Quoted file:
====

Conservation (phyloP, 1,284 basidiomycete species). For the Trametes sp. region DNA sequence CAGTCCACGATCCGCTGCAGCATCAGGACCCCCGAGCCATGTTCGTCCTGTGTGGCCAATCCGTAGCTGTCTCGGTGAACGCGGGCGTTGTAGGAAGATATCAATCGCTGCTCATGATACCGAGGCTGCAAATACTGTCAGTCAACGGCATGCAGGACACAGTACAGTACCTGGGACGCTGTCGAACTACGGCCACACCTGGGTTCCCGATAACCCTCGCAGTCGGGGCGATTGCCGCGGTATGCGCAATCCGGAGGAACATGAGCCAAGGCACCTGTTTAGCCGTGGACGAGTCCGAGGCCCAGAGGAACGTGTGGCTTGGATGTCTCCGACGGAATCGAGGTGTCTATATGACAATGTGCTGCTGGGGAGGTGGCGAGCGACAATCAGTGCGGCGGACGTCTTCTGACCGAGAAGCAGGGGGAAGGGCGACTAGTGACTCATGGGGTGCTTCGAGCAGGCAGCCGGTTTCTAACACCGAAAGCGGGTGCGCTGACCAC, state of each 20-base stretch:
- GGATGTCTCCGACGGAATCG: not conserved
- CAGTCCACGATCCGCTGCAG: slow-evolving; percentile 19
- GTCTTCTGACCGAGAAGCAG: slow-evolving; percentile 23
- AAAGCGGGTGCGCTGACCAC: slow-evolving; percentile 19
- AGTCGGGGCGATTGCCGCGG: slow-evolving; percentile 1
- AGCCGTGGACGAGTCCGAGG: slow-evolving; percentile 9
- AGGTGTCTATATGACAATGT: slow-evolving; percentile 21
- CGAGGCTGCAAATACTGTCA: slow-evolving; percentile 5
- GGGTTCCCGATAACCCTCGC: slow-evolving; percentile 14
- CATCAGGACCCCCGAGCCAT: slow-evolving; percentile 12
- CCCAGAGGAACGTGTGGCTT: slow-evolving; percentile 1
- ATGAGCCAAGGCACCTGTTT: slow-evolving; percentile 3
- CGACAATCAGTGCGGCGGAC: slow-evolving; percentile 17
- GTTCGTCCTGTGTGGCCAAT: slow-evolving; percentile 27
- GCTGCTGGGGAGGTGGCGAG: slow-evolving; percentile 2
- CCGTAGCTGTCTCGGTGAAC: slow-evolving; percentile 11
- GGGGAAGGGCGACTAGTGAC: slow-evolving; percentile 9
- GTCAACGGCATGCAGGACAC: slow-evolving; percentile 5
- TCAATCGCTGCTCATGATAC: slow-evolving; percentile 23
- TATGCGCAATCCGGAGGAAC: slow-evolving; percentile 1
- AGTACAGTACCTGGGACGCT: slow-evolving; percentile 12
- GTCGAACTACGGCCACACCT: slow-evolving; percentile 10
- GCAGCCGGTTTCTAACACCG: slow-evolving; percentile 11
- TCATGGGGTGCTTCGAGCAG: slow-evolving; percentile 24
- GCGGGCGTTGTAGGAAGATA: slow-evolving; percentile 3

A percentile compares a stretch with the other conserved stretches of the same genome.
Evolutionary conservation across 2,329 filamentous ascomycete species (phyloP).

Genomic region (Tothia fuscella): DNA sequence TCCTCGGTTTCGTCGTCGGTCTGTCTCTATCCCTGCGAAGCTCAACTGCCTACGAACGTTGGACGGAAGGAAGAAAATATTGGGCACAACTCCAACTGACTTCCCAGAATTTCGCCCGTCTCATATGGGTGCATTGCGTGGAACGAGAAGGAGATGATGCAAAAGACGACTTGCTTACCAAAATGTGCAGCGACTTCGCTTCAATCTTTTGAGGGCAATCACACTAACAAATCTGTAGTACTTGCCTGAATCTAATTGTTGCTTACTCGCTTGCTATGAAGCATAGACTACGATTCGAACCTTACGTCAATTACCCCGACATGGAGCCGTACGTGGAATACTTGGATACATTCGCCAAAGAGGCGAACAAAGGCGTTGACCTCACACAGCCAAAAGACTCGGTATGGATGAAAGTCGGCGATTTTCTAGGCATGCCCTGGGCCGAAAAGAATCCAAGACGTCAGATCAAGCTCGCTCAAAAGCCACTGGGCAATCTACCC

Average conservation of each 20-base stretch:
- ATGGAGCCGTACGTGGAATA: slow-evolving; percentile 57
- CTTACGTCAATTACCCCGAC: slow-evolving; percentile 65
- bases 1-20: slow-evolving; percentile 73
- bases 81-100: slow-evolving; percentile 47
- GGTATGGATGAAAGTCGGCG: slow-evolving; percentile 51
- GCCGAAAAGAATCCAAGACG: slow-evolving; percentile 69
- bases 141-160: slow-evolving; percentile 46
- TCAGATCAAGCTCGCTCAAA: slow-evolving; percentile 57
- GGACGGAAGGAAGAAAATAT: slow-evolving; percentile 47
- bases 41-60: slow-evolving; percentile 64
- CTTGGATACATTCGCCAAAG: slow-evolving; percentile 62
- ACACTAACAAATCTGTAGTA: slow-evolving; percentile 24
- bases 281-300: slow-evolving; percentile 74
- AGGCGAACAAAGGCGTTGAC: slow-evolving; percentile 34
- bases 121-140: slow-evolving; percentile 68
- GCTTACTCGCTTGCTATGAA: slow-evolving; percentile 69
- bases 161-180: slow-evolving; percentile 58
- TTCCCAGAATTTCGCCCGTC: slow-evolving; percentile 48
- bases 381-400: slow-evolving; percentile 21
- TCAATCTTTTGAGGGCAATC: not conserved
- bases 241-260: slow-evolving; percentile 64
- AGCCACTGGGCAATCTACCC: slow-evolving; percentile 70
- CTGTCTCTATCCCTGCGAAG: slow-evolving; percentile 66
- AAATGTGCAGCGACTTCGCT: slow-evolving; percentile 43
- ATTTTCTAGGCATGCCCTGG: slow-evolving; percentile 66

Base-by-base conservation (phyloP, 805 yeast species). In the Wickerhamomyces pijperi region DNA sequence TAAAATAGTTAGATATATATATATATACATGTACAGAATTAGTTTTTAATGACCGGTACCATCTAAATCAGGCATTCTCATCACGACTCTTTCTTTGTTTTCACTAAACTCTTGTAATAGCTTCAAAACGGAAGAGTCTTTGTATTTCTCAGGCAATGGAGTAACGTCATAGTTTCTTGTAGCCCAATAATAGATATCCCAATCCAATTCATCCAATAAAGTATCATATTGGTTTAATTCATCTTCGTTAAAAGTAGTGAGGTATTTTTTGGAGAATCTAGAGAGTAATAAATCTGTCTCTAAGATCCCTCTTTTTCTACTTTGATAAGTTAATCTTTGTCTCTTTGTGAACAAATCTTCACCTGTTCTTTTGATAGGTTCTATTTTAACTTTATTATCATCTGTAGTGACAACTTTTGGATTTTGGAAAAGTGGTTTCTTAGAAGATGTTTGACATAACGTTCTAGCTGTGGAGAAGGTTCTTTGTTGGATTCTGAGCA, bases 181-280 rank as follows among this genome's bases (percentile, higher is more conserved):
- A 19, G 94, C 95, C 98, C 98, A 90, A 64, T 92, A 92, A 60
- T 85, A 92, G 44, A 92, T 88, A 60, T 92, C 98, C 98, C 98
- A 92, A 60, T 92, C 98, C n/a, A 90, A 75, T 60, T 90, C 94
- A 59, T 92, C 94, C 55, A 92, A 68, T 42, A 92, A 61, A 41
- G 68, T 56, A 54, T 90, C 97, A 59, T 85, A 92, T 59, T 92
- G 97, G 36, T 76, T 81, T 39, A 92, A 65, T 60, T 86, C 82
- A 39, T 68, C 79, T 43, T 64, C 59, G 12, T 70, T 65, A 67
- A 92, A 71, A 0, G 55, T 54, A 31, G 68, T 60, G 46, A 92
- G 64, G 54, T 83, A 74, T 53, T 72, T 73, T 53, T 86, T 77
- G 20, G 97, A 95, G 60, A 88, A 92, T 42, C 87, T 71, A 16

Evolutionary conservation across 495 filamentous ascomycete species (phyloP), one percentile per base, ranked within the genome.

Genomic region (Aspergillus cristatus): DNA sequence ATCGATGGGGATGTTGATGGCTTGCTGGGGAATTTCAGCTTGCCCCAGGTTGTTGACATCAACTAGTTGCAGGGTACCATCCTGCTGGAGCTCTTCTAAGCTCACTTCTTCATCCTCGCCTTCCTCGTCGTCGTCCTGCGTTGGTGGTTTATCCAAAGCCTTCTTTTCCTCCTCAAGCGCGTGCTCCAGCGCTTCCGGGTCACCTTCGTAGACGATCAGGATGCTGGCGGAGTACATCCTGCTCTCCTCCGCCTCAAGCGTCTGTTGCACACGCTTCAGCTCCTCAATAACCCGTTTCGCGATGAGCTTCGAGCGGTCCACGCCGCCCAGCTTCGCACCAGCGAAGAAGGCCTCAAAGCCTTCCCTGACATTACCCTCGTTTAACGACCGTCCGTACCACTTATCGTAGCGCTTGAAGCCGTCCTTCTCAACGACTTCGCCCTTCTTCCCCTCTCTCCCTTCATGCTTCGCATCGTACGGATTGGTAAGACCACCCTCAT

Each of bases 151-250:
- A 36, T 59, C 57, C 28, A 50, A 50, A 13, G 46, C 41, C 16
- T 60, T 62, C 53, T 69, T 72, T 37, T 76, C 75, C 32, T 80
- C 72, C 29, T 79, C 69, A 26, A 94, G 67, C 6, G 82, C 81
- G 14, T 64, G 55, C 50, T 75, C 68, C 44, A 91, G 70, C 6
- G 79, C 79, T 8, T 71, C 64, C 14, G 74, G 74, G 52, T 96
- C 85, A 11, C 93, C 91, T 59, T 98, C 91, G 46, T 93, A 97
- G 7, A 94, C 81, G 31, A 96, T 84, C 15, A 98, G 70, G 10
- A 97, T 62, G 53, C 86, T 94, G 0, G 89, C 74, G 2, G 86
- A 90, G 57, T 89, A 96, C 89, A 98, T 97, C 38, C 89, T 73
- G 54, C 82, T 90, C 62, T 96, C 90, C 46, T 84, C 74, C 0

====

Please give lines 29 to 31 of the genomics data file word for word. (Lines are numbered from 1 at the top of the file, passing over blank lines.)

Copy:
Genomic region (Tothia fuscella): DNA sequence TCCTCGGTTTCGTCGTCGGTCTGTCTCTATCCCTGCGAAGCTCAACTGCCTACGAACGTTGGACGGAAGGAAGAAAATATTGGGCACAACTCCAACTGACTTCCCAGAATTTCGCCCGTCTCATATGGGTGCATTGCGTGGAACGAGAAGGAGATGATGCAAAAGACGACTTGCTTACCAAAATGTGCAGCGACTTCGCTTCAATCTTTTGAGGGCAATCACACTAACAAATCTGTAGTACTTGCCTGAATCTAATTGTTGCTTACTCGCTTGCTATGAAGCATAGACTACGATTCGAACCTTACGTCAATTACCCCGACATGGAGCCGTACGTGGAATACTTGGATACATTCGCCAAAGAGGCGAACAAAGGCGTTGACCTCACACAGCCAAAAGACTCGGTATGGATGAAAGTCGGCGATTTTCTAGGCATGCCCTGGGCCGAAAAGAATCCAAGACGTCAGATCAAGCTCGCTCAAAAGCCACTGGGCAATCTACCC

Average conservation of each 20-base stretch:
- ATGGAGCCGTACGTGGAATA: slow-evolving; percentile 57